The state of Connecticut might soon authorize the commercial use of smart contracts. In fact, the corresponding act erases barriers between those companies that use traditional methods to secure transactions and those who do it via distributed ledger.
The German Finance Ministry is seriously looking into the regulation of the crypto security market. Based on a paper published on their official website, the Ministry acknowledges the importance of creating an appropriate framework that will be controlled by the government and that protects investors.
The EU Blockchain Observatory and Forum released a report that investigates the perspectives of blockchain adoption. The document suggests that smaller private platforms stand more chance as they are more flexible and thus, client-oriented. They also show better performance and security. The report also points out major technology issues that have yet to be solved including scalability, interoperability, and sustainability.
Malta is officially on a mission to protect “consumers, investors, and business partners” by implementing CipherTrace’s Compliance Monitoring. This solution is supposed to help with monitoring various crypto exchanges and other crypto organizations, look for money-laundering schemes, spot criminal activities, analyze ICOs, and in doing so, reduce risk.
The Securities and Exchange Commission of Thailand has agreed on establishing an official portal that will regulate the country’s ICO activities and protect investors’ funds. The platform will monitor the smart contracts of the projects and ensure the execution of KYC procedures.
The Basel Committee on Banking Supervision has sounded a note of warning regarding the spreading reach of cryptocurrencies. The committee presumes that this might threaten global financial stability. It also highlights the potential risks for banks such as liquidity, credit and market risks, fraud and cyber risks, money laundering and terrorist financing risk, and legal and reputational risks. It advises that banks should implement a certain risk-based approach when it comes to dealing with cryptocurrencies.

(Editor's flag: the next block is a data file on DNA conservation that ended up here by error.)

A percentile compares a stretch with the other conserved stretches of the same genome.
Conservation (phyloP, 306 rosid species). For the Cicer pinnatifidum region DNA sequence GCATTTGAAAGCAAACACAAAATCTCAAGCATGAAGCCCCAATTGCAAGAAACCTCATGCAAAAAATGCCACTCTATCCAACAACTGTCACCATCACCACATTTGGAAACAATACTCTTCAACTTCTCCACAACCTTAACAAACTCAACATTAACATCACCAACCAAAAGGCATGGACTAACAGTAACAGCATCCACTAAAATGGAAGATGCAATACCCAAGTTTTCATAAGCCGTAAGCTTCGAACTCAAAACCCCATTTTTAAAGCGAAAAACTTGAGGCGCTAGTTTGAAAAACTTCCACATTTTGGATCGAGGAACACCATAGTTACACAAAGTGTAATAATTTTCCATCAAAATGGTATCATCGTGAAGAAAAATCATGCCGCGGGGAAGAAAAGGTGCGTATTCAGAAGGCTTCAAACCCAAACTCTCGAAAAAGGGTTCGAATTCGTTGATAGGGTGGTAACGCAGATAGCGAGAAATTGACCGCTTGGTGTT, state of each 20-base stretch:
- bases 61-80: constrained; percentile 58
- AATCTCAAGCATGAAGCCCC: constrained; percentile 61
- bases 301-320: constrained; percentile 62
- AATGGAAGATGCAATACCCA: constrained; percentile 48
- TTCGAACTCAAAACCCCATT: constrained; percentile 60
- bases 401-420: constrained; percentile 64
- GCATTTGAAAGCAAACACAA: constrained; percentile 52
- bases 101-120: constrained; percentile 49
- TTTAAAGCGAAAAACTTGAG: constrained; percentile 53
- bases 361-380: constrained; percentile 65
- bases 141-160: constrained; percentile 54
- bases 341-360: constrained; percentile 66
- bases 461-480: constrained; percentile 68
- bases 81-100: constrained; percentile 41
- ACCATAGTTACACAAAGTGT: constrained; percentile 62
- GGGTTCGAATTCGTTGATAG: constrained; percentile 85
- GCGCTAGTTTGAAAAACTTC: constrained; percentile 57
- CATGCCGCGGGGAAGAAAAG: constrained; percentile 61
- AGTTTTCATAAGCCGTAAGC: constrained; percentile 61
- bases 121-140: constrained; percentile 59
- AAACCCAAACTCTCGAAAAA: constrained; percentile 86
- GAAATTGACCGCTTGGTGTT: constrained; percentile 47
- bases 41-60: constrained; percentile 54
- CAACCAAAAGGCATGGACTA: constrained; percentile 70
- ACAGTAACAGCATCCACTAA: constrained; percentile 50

The USA, on the other hand, keeps on analyzing blockchain technology and looking for ways to use it on the government’s behalf. In his speech before the Select Committee on the Modernization of Congress, Republican leader, Kevin McCarthy, called to follow the example of the 21st-century technology and use it to make Congress “more effective, more efficient, and most importantly, more accountable.”
Canadian financial regulatory authorities are not hanging behind their American colleagues and have already started putting together rules for cryptocurrency exchanges. They have recently published a paper dedicated to the fintech community on developing suitable regulatory requirements. Considering the fact that most cryptocurrency platforms have a hybrid nature, authorities suggested treating them accordingly and developing appropriate regulation strategies.
Crypto and blockchain are obviously no longer just the fascinating ideas of a small group of enthusiasts. It is an independent industry acknowledged by multiple authorities worldwide and, as they say, “is here to stay.” The most progressive governments are not fighting it, they are looking for ways to use it for the good of their society.